The upcoming observatory Square Kilometre Array (SKA) transports data products to SKA Regional Centers (SRC). Realizing a global SRC network is of utmost importance for radio astronomy and opens, beyond that, unique opportunities for developing generic infrastructure components that are of interest for other communities as well.
The resolution power of sensors is increasing steadily resulting in larger and larger data volumes. For reasons of sustainability, everybody is getting sooner or later to the point that only a tiny fraction of the generated data can be stored in the long term.
Experiments archive their data and analyze them over an over again. This traditional method resulted in unexpected discoveries. For example, "Fast Radio Bursts (FRB)" are high-luminous signals from rare cosmic events that were detected in 2007 by analyzing data taken a few years earlier in 2001. The raw data volumes at SKA are so large that only a small fraction can be stored in archives. The necessary strong data reduction has to be provided nearly in real-time. This very time constraint results in fundamental challenges.
Experiments archive all data, in general, in order not to loose any information. The real-time constraint, however, limits the effectivity of this approach simply because there is not enough time to process workflows in full detail. Missing information cannot be recovered later on whereby an "arrow of time" is introduced, an essential characteristic of irreversibility. To reduce irreversibility effects, feedbacks should be integrated into the global workflow. Firstly, the outcome of a "fast analysis" of online data could be used to optimize the control of sensors.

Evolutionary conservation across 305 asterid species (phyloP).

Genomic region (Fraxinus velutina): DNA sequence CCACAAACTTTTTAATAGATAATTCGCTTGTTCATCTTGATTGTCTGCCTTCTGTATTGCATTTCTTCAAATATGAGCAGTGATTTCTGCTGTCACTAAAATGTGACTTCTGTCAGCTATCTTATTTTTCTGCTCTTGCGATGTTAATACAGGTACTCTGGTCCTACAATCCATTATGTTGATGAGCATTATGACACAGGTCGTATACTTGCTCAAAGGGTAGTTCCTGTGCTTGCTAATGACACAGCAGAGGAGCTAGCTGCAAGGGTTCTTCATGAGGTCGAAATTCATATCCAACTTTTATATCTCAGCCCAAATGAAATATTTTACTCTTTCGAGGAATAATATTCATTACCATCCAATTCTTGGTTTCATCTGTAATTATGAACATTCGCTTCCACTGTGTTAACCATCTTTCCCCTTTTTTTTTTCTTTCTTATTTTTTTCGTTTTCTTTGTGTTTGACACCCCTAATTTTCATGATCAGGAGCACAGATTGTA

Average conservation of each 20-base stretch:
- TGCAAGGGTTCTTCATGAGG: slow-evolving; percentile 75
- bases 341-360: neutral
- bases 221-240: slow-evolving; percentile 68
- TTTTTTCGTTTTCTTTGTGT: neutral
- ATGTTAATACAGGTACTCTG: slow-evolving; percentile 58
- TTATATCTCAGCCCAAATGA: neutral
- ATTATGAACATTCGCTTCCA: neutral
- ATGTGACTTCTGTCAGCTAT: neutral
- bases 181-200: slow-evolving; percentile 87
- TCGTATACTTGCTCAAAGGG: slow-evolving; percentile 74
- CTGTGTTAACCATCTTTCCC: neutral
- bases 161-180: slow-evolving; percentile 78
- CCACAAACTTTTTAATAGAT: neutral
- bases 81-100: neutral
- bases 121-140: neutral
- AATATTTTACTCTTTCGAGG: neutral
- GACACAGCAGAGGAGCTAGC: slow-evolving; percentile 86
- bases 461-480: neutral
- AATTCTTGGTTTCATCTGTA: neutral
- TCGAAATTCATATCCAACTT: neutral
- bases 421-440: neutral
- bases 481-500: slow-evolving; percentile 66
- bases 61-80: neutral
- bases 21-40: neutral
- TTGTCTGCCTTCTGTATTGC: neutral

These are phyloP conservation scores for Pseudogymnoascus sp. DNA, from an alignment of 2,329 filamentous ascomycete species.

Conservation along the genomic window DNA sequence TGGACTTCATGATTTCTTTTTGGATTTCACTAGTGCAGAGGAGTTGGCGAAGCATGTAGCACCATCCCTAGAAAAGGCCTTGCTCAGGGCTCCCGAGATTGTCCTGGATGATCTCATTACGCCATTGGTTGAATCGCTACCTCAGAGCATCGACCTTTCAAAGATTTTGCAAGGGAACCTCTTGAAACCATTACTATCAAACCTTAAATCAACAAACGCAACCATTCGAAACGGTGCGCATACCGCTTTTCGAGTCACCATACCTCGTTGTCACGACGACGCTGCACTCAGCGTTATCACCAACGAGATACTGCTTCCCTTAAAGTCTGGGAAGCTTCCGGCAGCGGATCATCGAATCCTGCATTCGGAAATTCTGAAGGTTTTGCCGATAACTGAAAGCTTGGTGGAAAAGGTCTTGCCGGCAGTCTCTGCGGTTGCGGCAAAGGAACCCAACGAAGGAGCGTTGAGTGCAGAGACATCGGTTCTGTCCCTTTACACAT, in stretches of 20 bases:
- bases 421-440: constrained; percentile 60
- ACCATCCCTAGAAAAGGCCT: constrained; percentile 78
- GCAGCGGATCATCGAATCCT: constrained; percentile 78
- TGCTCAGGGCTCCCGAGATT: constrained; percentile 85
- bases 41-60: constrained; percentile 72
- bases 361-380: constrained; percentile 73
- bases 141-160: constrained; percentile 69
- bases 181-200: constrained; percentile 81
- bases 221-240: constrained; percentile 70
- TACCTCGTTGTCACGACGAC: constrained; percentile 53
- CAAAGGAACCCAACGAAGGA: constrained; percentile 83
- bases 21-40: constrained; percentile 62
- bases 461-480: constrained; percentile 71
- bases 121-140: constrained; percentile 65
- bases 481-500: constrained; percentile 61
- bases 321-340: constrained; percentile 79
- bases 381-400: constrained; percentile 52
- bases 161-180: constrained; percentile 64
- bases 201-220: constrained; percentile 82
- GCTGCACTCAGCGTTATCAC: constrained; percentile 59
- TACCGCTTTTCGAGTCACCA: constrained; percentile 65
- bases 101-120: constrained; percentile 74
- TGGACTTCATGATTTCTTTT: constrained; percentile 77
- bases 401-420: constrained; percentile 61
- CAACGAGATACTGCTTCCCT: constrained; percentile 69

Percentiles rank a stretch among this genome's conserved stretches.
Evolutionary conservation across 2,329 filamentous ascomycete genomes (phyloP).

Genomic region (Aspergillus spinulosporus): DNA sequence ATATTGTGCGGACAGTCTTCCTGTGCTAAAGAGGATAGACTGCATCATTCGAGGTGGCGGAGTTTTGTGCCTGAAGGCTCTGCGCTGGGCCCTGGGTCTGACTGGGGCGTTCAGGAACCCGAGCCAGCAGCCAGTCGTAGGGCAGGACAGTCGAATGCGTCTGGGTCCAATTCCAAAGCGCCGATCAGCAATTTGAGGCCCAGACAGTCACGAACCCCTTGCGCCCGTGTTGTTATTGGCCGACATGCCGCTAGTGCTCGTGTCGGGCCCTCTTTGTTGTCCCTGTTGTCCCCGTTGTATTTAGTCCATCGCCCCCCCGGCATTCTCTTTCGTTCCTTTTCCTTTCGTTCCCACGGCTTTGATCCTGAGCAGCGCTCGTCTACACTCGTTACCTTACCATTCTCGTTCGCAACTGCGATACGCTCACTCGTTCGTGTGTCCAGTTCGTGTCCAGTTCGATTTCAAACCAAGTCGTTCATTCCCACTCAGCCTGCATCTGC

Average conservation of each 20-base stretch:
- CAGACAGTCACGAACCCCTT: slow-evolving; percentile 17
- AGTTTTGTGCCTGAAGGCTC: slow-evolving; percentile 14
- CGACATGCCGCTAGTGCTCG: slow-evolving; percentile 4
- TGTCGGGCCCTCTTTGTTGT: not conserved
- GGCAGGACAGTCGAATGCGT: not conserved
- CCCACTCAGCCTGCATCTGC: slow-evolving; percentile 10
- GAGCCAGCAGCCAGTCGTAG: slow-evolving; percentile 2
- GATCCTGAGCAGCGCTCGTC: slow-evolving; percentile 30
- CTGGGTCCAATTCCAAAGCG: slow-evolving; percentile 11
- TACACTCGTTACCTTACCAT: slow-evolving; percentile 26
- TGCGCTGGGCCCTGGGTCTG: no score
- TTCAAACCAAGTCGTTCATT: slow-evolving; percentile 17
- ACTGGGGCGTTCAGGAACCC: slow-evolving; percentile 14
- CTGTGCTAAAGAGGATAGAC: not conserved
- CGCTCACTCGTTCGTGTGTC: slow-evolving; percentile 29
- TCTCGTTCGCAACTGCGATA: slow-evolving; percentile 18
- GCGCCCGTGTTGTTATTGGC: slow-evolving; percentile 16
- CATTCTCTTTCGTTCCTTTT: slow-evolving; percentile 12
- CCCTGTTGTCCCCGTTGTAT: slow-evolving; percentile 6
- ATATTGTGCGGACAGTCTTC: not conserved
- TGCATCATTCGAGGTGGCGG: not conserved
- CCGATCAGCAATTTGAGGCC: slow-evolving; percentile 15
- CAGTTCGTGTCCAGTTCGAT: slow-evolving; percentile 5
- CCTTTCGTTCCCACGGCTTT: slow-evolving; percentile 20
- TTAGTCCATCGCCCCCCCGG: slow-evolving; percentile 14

Archived datasets have to be characterized by quality measures that are adjusted regularly based on simulations. The outcome of this "slow analysis" could be used for steering the sensors via a further feedback. In other words, archives will no longer be static but dynamic entities. Accordingly, metadata schemes should be extendable dynamically to keep up with increasing knowledge.
The great number of antennas at SKA provide images from the cosmos of unprecedented resolution. Single images may be as large as one Petabyte. Analyzing objects of such size requires a shift in paradigm: from currently processor-centric to memory-based computing architectures. It should, however, be noted that further efforts are needed. Speedup in parallel computing relies on the Divide&Conquer principle which, in turn, is based on the assumption that the problem class of a split dataset is equivalent to the original dataset. Medical image processing indicates that each Divide&Conquer-step may need a careful justification.
In the presentation, the impact of the three challenges on future data infrastructures is elucidated, in the general as well as on the global SRC network of SKA, based on discussions within the German SKA community, which is organized by the "Association of data-intensive Radio Astronomy (VdR)". The connection to related work is clarified, e.g. to the concept of "data lakes" in high-energy physics, and to the outcome of the Big Data and Exascale Computing (BDEC) project.